Here below is the full (or as full as can be) text of a government memo explaining why the Prime Minister Boris Johnson decided to drop plans to ban so-called ‘conversion therapy’. The memo has been deciphered, as far as possible, from the extracts shown on screen in an original ITV News report.
Scroll down to read the full text of the memo, but if you want some quick background …
LGBT campaigners in England and Wales have been pressing for a ban on ‘conversion therapy’. A ban has potential to criminalise preaching, praying, pastoring and parenting in line with orthodox biblical beliefs about sexual ethics.
Last Thursday evening (31 March 2022), it was leaked to Paul Brand at ITV News that the government had decided to drop plans for a ban. A government spokesman said they will instead review how existing law can be used more effectively.
But there was a fierce protest from LGBT campaigners, and the Prime Minister Boris Johnson backtracked within hours. So now, the government says, there will be a ban – but it will not cover transgender issues.
Although the backtracking is disappointing, the original memo explaining why the government wanted to drop a ban altogether makes for some interesting reading.
The government memo:
CONVERSION THERAPY HANDLING PLAN
The PM has agreed we should not move forward with legislation to ban LGBT conversion therapy. While many re concerns about the Bill and criticised us for pursuing it, we will face a noisy backlash from LGBT groups and some parliamentarians when we announce we do not intend to proceed.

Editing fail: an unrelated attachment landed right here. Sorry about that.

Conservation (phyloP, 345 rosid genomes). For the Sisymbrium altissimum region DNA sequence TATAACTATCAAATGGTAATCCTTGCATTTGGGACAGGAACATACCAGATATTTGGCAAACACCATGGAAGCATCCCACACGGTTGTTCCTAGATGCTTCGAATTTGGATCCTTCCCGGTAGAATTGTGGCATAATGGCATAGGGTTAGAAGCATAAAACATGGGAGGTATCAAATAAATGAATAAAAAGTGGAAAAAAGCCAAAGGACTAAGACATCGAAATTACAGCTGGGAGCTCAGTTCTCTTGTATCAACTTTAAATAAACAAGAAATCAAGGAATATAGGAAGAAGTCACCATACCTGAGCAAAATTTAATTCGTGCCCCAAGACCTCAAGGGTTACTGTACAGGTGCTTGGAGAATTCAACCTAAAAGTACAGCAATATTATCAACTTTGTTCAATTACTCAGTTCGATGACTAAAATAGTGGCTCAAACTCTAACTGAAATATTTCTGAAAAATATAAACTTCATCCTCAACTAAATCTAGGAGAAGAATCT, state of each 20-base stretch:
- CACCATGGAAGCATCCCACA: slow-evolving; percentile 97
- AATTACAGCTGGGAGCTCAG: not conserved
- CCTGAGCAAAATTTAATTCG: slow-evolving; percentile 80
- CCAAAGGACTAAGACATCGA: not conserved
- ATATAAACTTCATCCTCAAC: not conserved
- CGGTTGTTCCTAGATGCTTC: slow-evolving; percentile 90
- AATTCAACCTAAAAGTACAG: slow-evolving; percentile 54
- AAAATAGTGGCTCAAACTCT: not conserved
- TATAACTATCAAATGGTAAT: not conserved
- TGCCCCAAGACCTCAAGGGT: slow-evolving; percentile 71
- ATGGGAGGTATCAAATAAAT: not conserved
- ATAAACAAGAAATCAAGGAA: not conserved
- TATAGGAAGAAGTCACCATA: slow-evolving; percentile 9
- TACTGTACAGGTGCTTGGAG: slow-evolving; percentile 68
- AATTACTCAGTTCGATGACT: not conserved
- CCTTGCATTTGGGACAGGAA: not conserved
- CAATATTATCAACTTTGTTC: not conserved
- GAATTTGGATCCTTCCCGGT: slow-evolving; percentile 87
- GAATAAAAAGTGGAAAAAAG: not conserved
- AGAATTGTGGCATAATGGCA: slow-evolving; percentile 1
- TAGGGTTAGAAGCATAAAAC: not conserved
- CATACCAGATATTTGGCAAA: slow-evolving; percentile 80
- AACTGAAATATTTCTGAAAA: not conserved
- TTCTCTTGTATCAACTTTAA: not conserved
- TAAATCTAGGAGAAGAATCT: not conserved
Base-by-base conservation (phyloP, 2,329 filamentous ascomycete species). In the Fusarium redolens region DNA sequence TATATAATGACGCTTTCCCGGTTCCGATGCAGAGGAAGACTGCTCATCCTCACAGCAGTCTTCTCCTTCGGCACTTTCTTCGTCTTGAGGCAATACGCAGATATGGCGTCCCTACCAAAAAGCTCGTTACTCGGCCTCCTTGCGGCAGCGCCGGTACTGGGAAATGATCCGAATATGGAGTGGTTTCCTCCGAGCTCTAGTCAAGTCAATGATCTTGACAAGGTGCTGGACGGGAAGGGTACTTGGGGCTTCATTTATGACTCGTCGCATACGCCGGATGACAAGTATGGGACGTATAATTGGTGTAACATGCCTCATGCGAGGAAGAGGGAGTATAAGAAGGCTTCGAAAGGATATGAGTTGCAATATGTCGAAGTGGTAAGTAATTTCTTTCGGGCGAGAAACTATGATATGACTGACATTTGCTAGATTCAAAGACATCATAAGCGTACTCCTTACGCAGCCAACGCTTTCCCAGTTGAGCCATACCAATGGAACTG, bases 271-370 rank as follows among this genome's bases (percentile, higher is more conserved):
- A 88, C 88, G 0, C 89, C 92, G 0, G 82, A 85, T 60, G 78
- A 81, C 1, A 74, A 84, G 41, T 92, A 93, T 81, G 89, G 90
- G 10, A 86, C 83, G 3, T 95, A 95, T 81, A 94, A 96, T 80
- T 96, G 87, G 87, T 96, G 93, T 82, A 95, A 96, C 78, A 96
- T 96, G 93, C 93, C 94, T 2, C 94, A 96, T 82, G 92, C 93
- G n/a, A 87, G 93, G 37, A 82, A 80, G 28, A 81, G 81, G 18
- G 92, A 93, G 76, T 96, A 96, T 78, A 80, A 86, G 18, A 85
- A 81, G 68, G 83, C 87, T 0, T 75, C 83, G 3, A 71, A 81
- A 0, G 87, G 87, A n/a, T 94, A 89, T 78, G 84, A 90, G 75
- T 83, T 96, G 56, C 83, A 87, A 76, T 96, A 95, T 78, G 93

OPTION ONE – We would ideally announce the decision not to proceed as part of the communications around the Queen’s Speech in early May. This will allow us to position the decision as prioritising our legislative programme, and reduces the risk of looking like we have singled out an LGBT issue. Those disappointed with the decision will be able to se other important pieces of legislation have also dropped away. This would mean allowing the Minister to continue work on the Bill until then.
OPTION TWO – Alternatively, we could announce faster. This would reduce the chance of leaks, but offer us less insulation from criticism. We would need to bring a member of the comms team into the loop to determine the best possible moment to make such an announcement.
DRAFT TALKING POINTS
The PM has previously committed to banning conversion therapy – what has changed?
Given the unprecedented circumstances of major pressures on cost of living and the crisis in Ukraine, there is an urgent need to rationalise our legislative programme. We are having to take some tough decisions.
Is this another example of the Govt’s anti-LGBT agenda?
We have a proud record on LGBT rights, including:
· Introducing marriage for same-sex couples in Northern Ireland;
· Passing the Turing Law, to pardon men who were cautioned or convicted under historical legislation outlawing homosexual acts;
· Appointing the UK’s first National LGBT Health Advisor, Dr Michael Brady;
· And this year the UK will host an international LGBT Conference, on the theme of Safe to Be Me.